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“Inspiration does not come like a bolt, nor is it kinetic, energetic striving, but it comes into us slowly and quietly and all the time, though we must regularly and every day give it a little chance to start flowing, prime it with a little solitude and idleness. I learned that you should feel when writing, not like Lord Byron on a mountain top, but like a child stringing beads in kindergarten—happy, absorbed, and quietly putting one bead on after another.” —Brenda Ueland
In this workshop, you will view and create writing as an act of quietly putting one bead on after another. “The healing that emerges from a writing practice may be slow and subdued, but definitely powerful,” says Kathleen McClung.
“We’ll discuss excerpts from Writing as a Way of Healing: How Telling Our Stories Transforms Our Lives and in particular, we’ll focus on, and practice, the qualities of a healing narrative.
“We’ll look at examples from published memoirs by Alice Sebold, Joan Didion, Mark Doty and others who have consciously used the writing of their artistic works to help them heal from painful personal experiences. And we’ll talk about the role of contemplation, discipline, and ritual in shaping creative work that is genuinely transformational.”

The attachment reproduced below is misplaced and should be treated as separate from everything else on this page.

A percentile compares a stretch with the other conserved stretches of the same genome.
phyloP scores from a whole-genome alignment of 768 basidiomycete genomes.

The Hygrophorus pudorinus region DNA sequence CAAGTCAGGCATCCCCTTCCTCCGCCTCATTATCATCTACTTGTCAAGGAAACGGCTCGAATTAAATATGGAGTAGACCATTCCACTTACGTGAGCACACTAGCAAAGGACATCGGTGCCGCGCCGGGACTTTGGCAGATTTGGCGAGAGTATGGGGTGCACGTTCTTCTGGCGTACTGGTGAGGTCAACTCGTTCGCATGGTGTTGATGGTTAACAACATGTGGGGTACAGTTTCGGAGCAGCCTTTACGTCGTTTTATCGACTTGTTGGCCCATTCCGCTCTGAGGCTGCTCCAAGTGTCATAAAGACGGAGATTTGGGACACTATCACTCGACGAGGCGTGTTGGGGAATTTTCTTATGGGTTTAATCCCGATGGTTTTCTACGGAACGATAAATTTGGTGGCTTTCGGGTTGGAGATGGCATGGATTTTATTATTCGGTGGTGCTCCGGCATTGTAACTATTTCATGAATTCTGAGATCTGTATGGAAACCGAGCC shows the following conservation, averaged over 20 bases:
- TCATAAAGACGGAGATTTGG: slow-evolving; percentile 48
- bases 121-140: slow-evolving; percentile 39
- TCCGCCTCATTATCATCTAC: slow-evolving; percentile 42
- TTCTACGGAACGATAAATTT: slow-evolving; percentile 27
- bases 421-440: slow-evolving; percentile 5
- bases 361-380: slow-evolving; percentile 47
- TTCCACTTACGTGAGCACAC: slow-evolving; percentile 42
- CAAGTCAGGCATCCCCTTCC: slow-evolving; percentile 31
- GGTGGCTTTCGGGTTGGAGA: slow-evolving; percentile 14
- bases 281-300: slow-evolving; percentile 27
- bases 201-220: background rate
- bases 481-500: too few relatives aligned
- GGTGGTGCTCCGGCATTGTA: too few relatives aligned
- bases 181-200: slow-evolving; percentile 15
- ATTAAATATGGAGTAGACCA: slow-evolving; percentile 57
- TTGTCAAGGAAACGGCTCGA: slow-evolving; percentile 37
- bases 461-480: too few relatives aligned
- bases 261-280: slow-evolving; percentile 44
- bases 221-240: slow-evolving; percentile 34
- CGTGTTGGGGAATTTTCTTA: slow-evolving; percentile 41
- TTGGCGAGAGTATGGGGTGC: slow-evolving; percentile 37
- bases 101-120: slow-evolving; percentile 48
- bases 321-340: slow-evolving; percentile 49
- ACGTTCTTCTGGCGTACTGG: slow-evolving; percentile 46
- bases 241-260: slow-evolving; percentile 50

Participants will have opportunities to write and share short pieces in class and will learn about additional books and resources. While not a therapy group, the class is intended for both new and experienced writers who value writing as self-exploration and fine art and who want to begin or deepen their own writing practice. Within a supportive setting, class participants will be encouraged to take risks with their work and to share the gifts of self-discovery and transformation with a larger community.
Kathleen McClung is the author of three poetry collections: Temporary Kin, The Typists Play Monopoly, and Almost the Rowboat. Her work appears widely in journals and anthologies including Southwest Review, Naugatuck River Review, Mezzo Cammin, The MacGuffin, Forgotten Women, Sanctuary, Fire and Rain: Ecopoetry of California, and elsewhere. Winner of the Rita Dove, Morton Marr, Shirley McClure, and Maria W. Faust national poetry prizes, she is a Pushcart and Best of the Net nominee. Associate director of the Soul-Making Keats literary competition, she has mentored hundreds of writers at Skyline College, The Writing Salon, and other colleges and has taught/advised student teachers in the credential program at Mills College. For ten years she has directed Women on Writing: WOW Voices Now on the Skyline campus.
- Saturday, July 20, 10:00am-4:00pm